Tuesday, February 28, 2012

Relief and Recovery

We were all in such a tizzy getting things ready for our building's grand opening a week ago, I completely forgot to blog about it! Now that the dust has settled and we've all taken a bit of time to rest here are some pictures from the opening of our galleries in the new Richard B. Russell Special Collections Library on Friday, February 17, 2012.

For a good recap of the event, check out this article in the Athens Banner Herald. It was a great event -- good food, lots of visitors, and some great speakers at the dedication ceremony. We hope the crowd was just the beginning and that the visitors to the gallery space keep on coming!

As we settle in and get back to planning programs, be sure to check the blog for information on upcoming events. In the meantime, be sure to come and visit the galleries from 8-5PM Monday-Friday and 1-5PM on Saturdays.

Monday, February 27, 2012

The Right to Vote

90 years ago today, on February 27, 1922 the U.S. Supreme Court handed down its decision in Leser v. Garnett, upholding as valid the 19th Amendment which granted women the right to vote.

The impetus for the case began on October 12, when Cecilia Streett Waters and Mary D. Randolph became Maryland’s first registered female voters. Though in accord with the newly amended federal constitution, they were violating the state constitution which limited the franchise to men. Oscar Leser, among others, sued the state board of registry to have the women’s registrations invalidated. Upon petitioning to the Supreme Court, the plaintiffs challenged the 19th Amendment using three claims.

(1) Congress’s power to amend the Constitution did not allow it to expand the franchise so drastically as to entirely subvert state autonomy in election procedures.

(2) A state whose own constitution limits the vote to men cannot legally ratify a contrary amendment to the federal constitution (as Pennsylvania and West Virginia had done).

(3) Tennessee and West Virginia’s ratifying resolutions were inoperative due to procedural missteps.

In a succinct opinion on behalf of a unanimous court, Justice Louis Brandeis rejected all three contentions. With regard to the first, the Court recognized that the 19th Amendment’s language had clearly paralleled that of the 15th (guaranteeing the right vote would not be denied or abridged by the United States or by any State on account of race, color, or previous condition of servitude) and thus was permissible. For the second claim, Brandeis noted that states were employing a “federal function” in ratifying federal constitutional amendments and that consistency with state law was not required. On the last claim, the Court stepped back from what it saw as a matter for state officials to decide, while noting that Connecticut and Vermont’s subsequent ratifications, in September 1920 and February 1921 respectively, would render the problem of Tennessee and West Virginia moot anyway. With these three declarations, the Court endorsed the legitimacy of the 19th Amendment and of women’s suffrage.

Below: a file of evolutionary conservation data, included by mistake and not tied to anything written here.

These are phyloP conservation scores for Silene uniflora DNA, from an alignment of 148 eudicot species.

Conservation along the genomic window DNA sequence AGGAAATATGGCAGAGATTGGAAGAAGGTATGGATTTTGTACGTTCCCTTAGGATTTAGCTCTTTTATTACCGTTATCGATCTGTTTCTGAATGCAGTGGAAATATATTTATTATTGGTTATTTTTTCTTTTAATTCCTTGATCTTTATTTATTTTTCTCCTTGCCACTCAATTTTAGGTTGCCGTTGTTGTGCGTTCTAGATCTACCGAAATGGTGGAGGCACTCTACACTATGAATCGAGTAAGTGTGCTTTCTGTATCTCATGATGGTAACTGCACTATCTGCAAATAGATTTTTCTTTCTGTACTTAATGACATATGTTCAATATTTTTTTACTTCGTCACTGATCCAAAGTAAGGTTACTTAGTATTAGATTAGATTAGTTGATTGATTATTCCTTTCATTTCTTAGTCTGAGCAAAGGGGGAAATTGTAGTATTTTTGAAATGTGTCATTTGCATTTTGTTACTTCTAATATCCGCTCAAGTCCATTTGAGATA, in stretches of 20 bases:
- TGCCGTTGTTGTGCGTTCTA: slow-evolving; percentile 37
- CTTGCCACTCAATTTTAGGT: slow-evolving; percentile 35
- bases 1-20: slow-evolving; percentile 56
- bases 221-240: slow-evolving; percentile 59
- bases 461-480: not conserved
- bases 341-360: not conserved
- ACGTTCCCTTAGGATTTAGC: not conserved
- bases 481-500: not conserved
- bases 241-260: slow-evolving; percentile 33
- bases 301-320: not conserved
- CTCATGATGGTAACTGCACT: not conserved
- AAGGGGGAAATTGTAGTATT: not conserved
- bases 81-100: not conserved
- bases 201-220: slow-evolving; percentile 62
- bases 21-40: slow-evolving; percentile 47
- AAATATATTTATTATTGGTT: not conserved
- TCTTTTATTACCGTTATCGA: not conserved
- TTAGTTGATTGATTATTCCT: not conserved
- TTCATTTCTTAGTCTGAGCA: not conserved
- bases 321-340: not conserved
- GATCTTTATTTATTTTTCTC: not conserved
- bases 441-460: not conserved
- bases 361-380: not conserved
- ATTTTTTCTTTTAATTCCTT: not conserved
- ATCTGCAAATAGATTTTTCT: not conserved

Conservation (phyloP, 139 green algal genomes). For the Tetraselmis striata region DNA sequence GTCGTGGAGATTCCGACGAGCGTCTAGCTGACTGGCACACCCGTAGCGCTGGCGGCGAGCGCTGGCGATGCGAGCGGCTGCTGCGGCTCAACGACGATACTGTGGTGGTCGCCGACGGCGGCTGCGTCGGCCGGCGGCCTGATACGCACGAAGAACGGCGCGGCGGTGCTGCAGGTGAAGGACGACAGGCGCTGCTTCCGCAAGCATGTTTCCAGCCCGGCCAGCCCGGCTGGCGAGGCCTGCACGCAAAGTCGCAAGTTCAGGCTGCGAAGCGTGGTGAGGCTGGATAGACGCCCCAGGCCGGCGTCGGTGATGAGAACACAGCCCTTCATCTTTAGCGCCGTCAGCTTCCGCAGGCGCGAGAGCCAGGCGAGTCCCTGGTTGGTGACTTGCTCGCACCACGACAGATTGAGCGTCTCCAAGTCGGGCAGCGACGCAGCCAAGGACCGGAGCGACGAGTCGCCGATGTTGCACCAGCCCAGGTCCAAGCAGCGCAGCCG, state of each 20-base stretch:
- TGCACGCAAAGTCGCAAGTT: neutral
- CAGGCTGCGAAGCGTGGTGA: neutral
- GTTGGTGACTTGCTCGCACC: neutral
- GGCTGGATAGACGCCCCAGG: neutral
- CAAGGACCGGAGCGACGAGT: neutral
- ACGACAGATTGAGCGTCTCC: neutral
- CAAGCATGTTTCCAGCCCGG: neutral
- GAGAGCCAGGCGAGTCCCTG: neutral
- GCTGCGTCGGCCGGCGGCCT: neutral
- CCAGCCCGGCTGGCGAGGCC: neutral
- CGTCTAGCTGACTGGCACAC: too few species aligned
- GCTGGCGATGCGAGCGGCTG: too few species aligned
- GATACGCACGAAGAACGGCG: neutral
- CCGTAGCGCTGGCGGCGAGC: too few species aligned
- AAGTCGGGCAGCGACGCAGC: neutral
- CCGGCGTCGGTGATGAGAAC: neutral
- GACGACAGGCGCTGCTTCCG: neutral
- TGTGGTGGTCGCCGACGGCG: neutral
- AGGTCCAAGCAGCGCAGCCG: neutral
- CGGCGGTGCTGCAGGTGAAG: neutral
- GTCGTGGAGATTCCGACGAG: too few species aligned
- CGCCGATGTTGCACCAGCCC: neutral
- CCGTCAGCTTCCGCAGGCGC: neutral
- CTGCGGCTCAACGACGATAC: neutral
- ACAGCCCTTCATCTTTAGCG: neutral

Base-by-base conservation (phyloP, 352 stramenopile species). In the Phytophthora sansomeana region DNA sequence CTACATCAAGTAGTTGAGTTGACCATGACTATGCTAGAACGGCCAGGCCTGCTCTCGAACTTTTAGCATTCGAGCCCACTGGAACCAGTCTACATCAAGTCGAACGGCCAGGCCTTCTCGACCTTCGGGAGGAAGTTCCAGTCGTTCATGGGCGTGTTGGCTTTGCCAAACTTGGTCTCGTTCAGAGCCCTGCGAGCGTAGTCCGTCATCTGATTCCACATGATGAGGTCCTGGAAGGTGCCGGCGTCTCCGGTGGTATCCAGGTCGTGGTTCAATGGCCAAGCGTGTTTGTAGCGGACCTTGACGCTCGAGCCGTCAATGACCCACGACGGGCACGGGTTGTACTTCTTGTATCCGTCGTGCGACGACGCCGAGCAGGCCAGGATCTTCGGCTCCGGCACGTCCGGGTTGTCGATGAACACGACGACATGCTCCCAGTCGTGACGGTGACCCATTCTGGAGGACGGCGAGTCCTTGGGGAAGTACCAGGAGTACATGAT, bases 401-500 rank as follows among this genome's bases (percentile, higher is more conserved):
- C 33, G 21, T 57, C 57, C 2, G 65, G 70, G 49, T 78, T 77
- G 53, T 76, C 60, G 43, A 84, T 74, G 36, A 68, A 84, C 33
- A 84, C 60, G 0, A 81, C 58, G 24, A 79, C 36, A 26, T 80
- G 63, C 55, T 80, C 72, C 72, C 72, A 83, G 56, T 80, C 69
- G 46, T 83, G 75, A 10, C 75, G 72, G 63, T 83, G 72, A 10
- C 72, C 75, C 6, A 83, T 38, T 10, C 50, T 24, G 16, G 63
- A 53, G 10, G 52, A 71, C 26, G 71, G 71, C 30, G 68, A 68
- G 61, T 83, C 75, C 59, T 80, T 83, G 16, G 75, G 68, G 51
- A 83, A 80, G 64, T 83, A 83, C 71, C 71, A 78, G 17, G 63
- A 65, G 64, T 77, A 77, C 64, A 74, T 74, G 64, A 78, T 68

Since Leser v. Garnett, all remaining states have ratified the 19th Amendment, from Delaware in 1923 to Mississippi in 1984. Later in 1922, Georgia would send to Washington the nation’s first female U.S. Senator, a one-day Democratic appointee named Rebecca Felton. The first elected female Senator, Hattie Caraway of Arkansas, would not arrive for another decade. There are currently 89 women in Congress, and women now make up a larger share of the electorate (roughly 52-53%) than men.

Monday, February 06, 2012

Packing the Court

During the Great Depression of the 1930s, President Franklin D. Roosevelt’s New Deal economic relief programs revolutionized the relationship of private markets to the state and dramatically expanded the scope of services American citizens would come to expect from their federal government. In its own time, the New Deal proved extraordinarily controversial. Though occurring amid a recession of unparalleled duration and severity, such direct governmental intervention in the American economy seemed to many unusual in the wake of 1920s conservatism. In this vein, the U.S. Supreme Court struck down several major New Deal initiatives—both by the federal and state governments—between 1934 and 1936 as unconstitutional expansions of government power. While certain measures, like a federal law restricting gold ownership and the creation of the Tennessee Valley Authority, passed Supreme Court scrutiny, a litany of others (including the National Industrial Recovery Act, Agricultural Adjustment Act, and New York’s minimum wage law) were struck down.